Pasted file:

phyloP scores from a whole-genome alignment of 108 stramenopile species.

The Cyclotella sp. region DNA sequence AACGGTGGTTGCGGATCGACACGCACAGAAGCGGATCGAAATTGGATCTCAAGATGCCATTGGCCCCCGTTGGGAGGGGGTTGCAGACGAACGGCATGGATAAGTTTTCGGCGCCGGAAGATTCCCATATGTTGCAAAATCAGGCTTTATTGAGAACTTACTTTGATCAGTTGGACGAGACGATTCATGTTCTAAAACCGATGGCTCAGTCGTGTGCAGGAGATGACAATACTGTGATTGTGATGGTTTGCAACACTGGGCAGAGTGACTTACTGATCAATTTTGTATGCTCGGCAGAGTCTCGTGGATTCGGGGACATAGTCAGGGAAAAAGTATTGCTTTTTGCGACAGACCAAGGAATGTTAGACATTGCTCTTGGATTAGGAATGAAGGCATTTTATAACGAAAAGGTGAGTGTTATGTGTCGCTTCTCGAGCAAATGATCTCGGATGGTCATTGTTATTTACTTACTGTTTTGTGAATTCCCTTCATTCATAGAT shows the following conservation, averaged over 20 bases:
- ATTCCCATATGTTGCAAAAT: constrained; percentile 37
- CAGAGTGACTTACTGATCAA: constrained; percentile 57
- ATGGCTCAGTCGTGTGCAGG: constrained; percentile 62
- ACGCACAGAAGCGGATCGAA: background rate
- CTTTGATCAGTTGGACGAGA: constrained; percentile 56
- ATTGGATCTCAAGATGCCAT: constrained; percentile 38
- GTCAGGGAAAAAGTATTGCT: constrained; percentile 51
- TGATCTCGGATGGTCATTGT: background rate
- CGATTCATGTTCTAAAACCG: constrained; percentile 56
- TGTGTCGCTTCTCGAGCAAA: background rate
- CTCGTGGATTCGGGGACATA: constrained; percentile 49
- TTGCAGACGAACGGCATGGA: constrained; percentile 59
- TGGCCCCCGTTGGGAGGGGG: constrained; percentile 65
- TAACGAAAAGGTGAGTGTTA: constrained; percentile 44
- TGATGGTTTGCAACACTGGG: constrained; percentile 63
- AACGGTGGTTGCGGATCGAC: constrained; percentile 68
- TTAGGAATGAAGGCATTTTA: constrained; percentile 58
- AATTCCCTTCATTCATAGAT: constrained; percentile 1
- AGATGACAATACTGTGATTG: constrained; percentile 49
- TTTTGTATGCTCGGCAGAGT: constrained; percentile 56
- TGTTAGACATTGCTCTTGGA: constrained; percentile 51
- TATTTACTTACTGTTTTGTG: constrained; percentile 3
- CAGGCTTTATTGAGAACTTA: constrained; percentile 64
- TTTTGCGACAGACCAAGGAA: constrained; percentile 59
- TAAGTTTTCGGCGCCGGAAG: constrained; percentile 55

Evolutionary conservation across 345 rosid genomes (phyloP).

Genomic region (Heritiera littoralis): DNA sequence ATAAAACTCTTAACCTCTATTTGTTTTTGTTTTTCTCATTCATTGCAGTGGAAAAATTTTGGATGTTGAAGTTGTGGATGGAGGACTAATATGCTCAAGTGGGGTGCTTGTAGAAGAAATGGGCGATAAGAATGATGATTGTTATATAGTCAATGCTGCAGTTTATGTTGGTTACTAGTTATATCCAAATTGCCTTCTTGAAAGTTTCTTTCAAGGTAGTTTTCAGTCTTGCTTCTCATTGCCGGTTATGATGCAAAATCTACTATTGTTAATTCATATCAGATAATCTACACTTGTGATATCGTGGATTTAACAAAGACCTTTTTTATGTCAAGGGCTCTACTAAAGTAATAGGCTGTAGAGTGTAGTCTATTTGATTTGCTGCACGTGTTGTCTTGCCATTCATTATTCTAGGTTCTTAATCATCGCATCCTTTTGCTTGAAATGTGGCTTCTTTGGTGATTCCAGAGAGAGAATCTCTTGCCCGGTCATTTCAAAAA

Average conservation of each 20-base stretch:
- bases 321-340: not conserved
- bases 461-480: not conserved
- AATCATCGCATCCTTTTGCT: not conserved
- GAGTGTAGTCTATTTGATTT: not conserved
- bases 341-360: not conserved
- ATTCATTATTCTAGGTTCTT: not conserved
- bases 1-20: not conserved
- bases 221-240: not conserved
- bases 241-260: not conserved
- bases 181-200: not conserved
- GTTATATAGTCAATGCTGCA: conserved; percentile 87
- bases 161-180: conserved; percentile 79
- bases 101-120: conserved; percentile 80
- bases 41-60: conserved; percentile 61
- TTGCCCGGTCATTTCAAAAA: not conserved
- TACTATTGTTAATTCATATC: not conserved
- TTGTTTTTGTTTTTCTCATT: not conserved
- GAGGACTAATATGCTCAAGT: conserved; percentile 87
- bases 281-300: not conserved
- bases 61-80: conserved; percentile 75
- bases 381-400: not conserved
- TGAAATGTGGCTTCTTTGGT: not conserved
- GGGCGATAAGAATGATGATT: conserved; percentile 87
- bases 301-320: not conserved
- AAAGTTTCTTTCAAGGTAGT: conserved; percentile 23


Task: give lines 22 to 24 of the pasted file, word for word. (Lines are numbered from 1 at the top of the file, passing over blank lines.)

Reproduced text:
- TTTTGTATGCTCGGCAGAGT: constrained; percentile 56
- TGTTAGACATTGCTCTTGGA: constrained; percentile 51
- TATTTACTTACTGTTTTGTG: constrained; percentile 3